Part Three: Distinctions in

Part Three: Distinctions in the Word “Being”

The first principle of our philosophical knowledge requires that being and non-being are both absolutely universal, co-extensive, and mutually exclusive. They are absolutely universal because there are no words which can be said of more things than “being” and “non-being”. They are absolutely co-extensive in our minds, because there is no part of “being” which does not have “non-being” as its negation, and no part of “non-being” which is not the negation of being. They are absolutely mutually exclusive because being is, and cannot not be; which requires that non-being is not, and cannot be.

(note: some people include in the principle of contradiction the phrase “at the same time and in the same respect”. I have no objection to this, but the phrase is not necessary, and it opens the door to an indefinite amount of cumbersome qualifications, which do not add to the principle, but which only help some people understand what is meant by “being is and cannot not be”)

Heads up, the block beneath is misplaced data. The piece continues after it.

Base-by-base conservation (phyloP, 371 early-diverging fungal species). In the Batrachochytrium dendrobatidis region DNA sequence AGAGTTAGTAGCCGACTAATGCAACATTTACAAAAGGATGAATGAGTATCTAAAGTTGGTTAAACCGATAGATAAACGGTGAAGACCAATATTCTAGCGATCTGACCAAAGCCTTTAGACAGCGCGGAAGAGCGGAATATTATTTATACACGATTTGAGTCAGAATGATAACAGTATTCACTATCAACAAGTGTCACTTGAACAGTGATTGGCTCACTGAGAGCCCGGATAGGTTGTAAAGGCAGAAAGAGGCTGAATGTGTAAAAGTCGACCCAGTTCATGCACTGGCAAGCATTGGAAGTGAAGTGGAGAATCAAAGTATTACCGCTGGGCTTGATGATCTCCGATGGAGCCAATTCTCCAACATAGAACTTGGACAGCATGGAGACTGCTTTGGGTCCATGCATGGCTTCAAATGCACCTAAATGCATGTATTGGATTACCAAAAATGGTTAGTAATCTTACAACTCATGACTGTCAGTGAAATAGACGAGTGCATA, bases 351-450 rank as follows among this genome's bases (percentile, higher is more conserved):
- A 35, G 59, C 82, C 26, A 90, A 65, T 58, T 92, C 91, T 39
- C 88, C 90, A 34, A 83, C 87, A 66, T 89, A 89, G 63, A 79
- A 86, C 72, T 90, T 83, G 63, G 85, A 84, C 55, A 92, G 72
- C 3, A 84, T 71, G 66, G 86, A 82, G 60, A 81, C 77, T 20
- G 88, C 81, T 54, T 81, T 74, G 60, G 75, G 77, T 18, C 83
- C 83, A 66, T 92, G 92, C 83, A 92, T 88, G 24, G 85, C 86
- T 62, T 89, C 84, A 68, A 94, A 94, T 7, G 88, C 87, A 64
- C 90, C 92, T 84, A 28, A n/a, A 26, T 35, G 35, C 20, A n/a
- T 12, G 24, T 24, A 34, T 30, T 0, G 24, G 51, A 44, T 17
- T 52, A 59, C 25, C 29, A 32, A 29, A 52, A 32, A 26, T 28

Non- being cannot be. Said another way, non- being is not able to be. Whatever is able to be must therefore be contained in our word “being”. But what is possible or potential is able to be. Therefore the possible and potential must be called being.

The possible is also opposed to the actual. But what is actual is manifestly a being. Therefore we call by the name “being” both that which is potential, and that which is actual. But to be possible is not the same thing as to be actual. Therefore the word being is not always used in the same way.

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